And it was given to the patients that us as providers identified as appropriate, and we were specifically aiming towards those with some sort of metabolic syndrome diagnosis, so like hypertension or diabetes. And it was given to patients free of charge, so that eliminated a whole barrier that would have prevented many patients from being involved in the program. And so the implementation of these kits was huge because it allowed for much more frequent assessment of the disease indicators.

such as blood pressure, weight, blood sugar. So we actually were able to assess these indicators more than if we only were able to assess them when they came in, because we could do it several times a day. And when you're working with patients who have these barriers to care, one of our biggest struggles is patients who just become lost to care. So they just stop coming at all. We can't get in touch with them. So the remote patient monitoring system virtually eliminated this.

because we were still able to assess patients frequently when they were not able to physically get to us. So sometimes somebody couldn't come in for like a month, but I was still able to have like daily assessment of their disease indicators. So it was, yeah, it was, yeah, it is, it's great.

CareYaya Health Technologies (26:26)
That's incredible, sorry.

So do you see it sounds like the work was mainly for people who were not able to afford care or access care due to like income restraints? Is that correct?

Alexandra (26:48)
Well, I would say that I think that that's just because that was a high percentage of our office population as well, but it wasn't strictly for someone who had like a fall under certain income constraints. So if it was open to anyone that wanted to be involved and we deemed was appropriate, so they had to have certain diagnoses.

CareYaya Health Technologies (27:12)
Okay, so do you see that this remote patient monitoring system might be something that people in, or people maybe not in skilled nursing facilities since they wouldn't need this access, but people in maybe independent retirement living communities or assisted, some sort of assisted facility where they can't drive themselves to the hospital or maybe they only have a shuttle that takes them once a week or once a month or something? Could this be something that would be beneficial to them?

Alexandra (27:42)
Yeah, absolutely. I feel like it's a huge step forward for outpatient care and it can really be beneficial to people living in any setting. So we've really found a way to eradicate a major barrier to health care that we've been struggling with historically. Even as you said, skilled nursing facilities, I even feel like it could be beneficial in that setting. Although they have the staff to assess these things regularly, one of the major benefits of the program was that

when they used the kit to assess these disease indicators, it went directly to our electronic health record. So it was like streamlining that data and we could immediately see it. So not only did we get to frequently assess, but we could kind of anticipate problems before they happened and kind of intervene if the numbers are starting to go in a certain direction, we can catch that as early as possible.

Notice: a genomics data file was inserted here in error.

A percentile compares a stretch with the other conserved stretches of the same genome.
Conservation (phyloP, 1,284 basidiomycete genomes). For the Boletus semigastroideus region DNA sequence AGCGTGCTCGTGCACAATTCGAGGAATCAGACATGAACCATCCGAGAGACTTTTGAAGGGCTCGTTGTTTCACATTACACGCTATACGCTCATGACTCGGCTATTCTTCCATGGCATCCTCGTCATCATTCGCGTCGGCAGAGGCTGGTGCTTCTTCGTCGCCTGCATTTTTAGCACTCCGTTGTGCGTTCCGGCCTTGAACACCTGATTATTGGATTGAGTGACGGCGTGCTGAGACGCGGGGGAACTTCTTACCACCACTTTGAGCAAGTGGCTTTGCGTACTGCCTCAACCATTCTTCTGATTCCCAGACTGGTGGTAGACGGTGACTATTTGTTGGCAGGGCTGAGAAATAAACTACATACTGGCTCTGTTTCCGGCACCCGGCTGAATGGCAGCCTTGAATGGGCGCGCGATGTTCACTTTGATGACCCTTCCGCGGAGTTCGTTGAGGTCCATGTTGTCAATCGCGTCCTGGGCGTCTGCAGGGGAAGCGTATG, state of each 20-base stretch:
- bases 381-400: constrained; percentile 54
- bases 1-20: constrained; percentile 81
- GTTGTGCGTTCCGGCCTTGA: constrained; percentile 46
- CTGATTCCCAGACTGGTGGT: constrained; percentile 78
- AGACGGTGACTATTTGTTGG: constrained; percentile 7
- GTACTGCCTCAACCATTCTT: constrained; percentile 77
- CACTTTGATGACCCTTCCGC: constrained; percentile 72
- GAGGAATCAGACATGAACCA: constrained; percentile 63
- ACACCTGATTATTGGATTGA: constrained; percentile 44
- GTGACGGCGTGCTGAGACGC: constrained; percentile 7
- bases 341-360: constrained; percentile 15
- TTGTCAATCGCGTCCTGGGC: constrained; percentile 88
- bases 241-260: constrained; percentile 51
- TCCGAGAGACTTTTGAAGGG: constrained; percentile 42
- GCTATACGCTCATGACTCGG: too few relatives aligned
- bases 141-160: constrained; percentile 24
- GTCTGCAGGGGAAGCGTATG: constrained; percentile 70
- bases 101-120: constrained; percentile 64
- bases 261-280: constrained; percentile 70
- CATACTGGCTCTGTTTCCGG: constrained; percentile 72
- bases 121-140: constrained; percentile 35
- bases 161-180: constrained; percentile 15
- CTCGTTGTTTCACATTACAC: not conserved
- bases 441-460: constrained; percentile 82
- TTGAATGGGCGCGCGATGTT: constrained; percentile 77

that eliminates readmission right there. So I think it kind of, it extends to a variety of settings because in a skilled nursing facility you have the staff, but even if the staff is providing the assessments, like working with the patient to use the kit, at least we're still able to get those numbers. In an at -home setting, that's a perfect opportunity for a caregiver to help the patient utilize it right there. And so it allows us to, you know, be more astute in our care, for sure.

CareYaya Health Technologies (29:09)
That's awesome. We're trying to expand into skilled nursing facilities and market it to families and the program directors there as this is an additional step your residents could benefit from because I mean they only have X amount of nurses and they have like multiple like so many more patients or residents than they have nurses and so adding either this remote monitoring system with the pair of a carey -i -i caregiver like that would be a perfect addition to residents.

Alexandra (29:40)
Absolutely, yeah, I see a huge opportunity there.

CareYaya Health Technologies (29:43)
Yeah, so continuing with this advance in technology, first, let me congratulate you on the progress of your article regarding TikTok culture and how social media is changing the healthcare landscape. So there are clearly some dangers posed with increased social media presence nowadays, especially in the healthcare environment with regulations and manners and how that kind of portrays. But let's talk about training and education so that technology can be used as a benefit in the healthcare landscape.

At Carriaya we're teaching these digital literacy sessions to residents at assisted living facilities. We make it fun. We use AI generated art therapy. So you can, I taught two residents this morning how to type in what they want to see and then you draw some lines and colors and it makes a beautiful picture for you. So that's just something fun that we at Carriaya are able to contribute. But how do you think social media can be used as a positive in elder care?

Alexandra (30:27)

I feel really strongly on this issue. I think we need further training on social media etiquette and health care educational programs overall. So when I was in my Bachelor's of Nursing Practice program, so my BSN program, which was in the mid to early 2010s, I remember being taught pretty much universally. They just said, don't do it. Don't put anything about your practice on social media. It was just like a hard no. And so when I entered practice as a registered nurse,